On the floor molders an ancient linen shroud.

Dora crushes reddish hematite pebbles
in a shallow granite bowl.

We blow dust, one palm print each,
on the sandstone wall. Right hand.

Right hand. Paleolithic graffiti-form
above the celebrated vacancy.


copyright © 2020 Kenneth P. Gurney

Twenties

I raise my right hand.
My left hand rests upon a pine bough
that will be pulped soon and turned into bible pages.

No swearing in takes place.
No cussing out takes place either.

This testament has something to do
with the many faces of Jesus.

I know there was only one Christ.
But so many people wrote the gospels:
Canonical, Gnostic, Jewish-Christian, Infancy,
reconstructed, fragmentary and lost,
from the first Matthew to last century’s Gabriele Wittek.

More gospels than I have fingers and toes to count.
Fewer gospels than sparrows & finches at my bird feeder.

I recall our last meeting—the Christ and myself.
A cafe with a Middle Earth motif.
I found her outside the front door
with a whimsical cardboard sign
made with a carbon-6 molecule drawing
requesting organic dietary supplements.

I ordered green chile cheeseburgers
and lemonades for us both.

She invited me to leave my body.
But I love Albuquerque, the beauty of its faults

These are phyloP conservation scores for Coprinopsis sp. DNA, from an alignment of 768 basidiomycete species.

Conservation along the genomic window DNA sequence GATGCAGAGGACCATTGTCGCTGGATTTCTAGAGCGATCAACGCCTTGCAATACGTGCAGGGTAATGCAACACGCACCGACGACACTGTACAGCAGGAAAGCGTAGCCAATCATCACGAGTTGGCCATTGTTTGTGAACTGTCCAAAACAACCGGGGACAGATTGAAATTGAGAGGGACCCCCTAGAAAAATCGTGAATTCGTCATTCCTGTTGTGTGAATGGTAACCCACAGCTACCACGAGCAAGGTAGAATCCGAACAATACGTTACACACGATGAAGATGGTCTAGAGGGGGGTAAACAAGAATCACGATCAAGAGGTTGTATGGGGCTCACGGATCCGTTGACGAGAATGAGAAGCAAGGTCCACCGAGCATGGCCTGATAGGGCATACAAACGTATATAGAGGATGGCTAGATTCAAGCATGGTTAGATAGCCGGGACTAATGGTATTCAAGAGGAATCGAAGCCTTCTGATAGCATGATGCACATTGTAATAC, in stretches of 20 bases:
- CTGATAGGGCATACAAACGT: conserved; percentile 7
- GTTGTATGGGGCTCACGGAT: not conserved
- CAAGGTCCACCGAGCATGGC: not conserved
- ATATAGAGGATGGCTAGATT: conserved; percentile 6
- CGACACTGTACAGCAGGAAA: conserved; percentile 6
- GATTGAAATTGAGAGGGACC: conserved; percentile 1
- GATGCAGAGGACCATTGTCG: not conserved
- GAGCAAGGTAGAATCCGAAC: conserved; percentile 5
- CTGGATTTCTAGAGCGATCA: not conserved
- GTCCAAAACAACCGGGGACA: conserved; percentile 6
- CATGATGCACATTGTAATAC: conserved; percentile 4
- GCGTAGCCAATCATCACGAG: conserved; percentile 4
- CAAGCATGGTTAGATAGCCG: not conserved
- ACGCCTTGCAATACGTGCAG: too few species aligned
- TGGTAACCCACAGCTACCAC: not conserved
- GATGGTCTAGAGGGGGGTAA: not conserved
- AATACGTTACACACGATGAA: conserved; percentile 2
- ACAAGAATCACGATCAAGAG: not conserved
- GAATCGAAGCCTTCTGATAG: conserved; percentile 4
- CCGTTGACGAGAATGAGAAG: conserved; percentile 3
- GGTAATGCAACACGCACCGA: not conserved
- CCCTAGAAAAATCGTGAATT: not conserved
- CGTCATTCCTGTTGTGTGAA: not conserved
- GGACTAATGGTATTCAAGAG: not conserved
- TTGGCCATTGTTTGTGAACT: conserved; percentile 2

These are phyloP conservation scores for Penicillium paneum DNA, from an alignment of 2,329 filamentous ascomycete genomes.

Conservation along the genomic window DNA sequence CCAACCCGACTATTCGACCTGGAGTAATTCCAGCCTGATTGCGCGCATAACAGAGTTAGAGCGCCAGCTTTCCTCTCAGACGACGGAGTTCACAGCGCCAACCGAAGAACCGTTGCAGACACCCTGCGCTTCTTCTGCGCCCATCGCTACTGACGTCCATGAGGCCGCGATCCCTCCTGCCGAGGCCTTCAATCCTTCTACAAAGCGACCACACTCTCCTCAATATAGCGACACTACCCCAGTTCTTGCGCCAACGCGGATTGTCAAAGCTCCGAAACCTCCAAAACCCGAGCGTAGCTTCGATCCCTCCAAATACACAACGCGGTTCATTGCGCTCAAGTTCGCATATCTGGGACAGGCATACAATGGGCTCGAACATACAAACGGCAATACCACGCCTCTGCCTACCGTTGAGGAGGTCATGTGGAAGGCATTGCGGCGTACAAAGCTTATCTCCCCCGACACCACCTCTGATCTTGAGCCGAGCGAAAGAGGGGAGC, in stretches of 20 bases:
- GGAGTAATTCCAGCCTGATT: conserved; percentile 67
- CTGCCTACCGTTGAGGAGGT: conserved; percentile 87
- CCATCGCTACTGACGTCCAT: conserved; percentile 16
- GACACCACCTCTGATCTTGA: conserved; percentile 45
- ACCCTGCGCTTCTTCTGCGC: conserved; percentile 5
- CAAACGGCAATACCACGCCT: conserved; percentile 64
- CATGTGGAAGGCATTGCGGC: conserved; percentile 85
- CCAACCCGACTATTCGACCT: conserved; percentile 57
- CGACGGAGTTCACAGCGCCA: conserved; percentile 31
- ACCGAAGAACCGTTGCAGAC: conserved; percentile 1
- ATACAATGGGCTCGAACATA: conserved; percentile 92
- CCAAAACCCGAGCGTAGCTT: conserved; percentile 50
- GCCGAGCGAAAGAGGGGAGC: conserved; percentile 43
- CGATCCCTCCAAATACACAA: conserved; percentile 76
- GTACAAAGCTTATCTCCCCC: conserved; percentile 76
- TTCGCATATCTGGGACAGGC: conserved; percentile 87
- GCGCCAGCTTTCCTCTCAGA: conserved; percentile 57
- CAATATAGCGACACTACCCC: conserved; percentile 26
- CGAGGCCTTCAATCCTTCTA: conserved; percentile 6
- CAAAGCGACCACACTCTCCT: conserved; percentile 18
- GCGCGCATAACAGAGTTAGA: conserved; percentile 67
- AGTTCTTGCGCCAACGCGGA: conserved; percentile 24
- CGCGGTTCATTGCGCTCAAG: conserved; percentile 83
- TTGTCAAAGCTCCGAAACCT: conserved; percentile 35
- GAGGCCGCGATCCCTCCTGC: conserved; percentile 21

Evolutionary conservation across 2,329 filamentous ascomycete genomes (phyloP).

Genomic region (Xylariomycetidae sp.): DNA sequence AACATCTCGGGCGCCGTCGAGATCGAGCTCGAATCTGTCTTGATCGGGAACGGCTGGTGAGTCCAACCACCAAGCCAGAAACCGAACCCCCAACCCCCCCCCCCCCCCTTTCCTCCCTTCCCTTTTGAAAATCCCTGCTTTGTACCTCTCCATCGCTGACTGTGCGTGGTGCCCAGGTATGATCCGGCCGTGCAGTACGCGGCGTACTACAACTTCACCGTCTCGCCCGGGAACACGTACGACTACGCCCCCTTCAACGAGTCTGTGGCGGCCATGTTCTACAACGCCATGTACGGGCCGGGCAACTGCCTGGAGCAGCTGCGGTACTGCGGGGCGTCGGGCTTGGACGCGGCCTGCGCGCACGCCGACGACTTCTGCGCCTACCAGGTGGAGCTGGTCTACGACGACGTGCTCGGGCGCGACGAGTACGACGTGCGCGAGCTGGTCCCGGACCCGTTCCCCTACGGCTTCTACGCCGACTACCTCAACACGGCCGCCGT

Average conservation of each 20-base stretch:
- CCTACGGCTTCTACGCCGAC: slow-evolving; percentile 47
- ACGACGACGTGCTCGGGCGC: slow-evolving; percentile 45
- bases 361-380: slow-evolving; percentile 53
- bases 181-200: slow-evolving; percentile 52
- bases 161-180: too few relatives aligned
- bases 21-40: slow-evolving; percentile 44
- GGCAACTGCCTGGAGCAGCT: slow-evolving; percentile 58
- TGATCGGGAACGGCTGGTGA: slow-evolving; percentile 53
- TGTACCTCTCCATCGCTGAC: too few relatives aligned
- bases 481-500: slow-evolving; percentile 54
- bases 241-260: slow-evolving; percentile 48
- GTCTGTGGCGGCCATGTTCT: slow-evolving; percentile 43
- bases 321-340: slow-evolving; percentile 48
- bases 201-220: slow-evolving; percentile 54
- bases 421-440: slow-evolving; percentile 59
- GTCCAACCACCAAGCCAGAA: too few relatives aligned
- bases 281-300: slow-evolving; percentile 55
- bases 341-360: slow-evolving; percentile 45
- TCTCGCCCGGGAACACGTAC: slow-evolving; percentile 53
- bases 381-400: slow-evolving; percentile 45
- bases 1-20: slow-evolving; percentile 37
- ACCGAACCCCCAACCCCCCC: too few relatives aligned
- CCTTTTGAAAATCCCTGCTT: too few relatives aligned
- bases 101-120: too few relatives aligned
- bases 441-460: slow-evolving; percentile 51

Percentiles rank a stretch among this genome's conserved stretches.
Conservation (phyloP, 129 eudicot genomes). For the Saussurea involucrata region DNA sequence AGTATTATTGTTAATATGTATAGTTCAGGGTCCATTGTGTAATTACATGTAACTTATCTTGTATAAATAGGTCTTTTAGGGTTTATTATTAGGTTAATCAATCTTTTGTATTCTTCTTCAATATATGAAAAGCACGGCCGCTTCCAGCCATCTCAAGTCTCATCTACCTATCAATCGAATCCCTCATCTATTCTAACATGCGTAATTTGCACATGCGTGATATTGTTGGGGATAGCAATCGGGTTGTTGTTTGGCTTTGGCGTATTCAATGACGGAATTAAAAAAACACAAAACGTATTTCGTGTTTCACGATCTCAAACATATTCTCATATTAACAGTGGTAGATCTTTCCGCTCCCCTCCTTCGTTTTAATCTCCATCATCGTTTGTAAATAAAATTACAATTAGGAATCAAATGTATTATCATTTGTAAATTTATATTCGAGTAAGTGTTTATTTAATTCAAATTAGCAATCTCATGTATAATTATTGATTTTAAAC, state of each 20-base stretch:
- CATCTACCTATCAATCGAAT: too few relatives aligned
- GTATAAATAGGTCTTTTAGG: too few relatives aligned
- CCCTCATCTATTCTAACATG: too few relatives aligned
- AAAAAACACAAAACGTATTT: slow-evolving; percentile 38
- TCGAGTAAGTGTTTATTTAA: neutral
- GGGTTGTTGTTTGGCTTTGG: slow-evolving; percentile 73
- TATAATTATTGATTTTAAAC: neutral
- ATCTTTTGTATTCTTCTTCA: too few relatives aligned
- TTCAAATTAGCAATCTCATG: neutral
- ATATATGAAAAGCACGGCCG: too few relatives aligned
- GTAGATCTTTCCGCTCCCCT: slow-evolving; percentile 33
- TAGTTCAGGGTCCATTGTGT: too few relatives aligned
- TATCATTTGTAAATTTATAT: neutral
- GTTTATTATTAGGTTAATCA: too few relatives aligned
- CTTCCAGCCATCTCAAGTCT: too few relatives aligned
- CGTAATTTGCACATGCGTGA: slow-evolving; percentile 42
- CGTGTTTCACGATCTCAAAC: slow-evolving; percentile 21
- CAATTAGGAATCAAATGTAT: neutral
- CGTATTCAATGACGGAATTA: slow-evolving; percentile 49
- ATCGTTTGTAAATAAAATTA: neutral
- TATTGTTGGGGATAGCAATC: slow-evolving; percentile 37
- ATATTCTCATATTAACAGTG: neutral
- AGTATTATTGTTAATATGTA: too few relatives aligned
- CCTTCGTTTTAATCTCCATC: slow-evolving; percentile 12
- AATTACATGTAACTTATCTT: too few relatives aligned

and messy racial-cultural issues,
and refused to go.

The Christian inquisition
before which I testify
wishes proof of the girl’s divinity,
but I have nothing more to share
than her cardboard sign
with its black block lettering.

I mean, I just knew she was the Christ.

I just knew she needed help
so I declared her the Christ
to make it easier
to liberate twenties
from my wallet
beyond the cost of lunch.


copyright © 2019 Kenneth P. Gurney

Snag

Everyone flocked about the Madonna
and Christ Child in the Manger.

It was happy hour on Good Friday.
Nobody liked thinking about endings.

So they traveled back in time to the beginning
when the story was much simpler.

It was beautiful in a way.
Several women dressed in their cheerleading outfits

lead the gathering crowd in Christian catchphrases,
but it unsettled the manger animals and the donkey brayed loudly.

The magi’s arrival was a few years off.
Many in the crowd brought cases of cloth diapers.

Others brought soap, washcloths, towels
and portable basins.

The inn keeper did good business,
but the added crowd control expense made it a wash.

The poor collected and sorted the trash.
They marveled at aluminum cans and clear plastic water bottles.

Herod the Great had no trouble locating the new born Messiah
and put him to death shortly after the crowd dispersed.


copyright © 2019 Kenneth P. Gurney

postscript

Okay. I admit it. This idea has been around for a long time ever since the early sci-fi writers explored the potential paradox of time travel. In one story, there were time police to make sure not too many people from the future visited the Christ in the Manger thus drawing attention to him. Wow. I read that a long, long time ago. Glad my memory found that storage unit.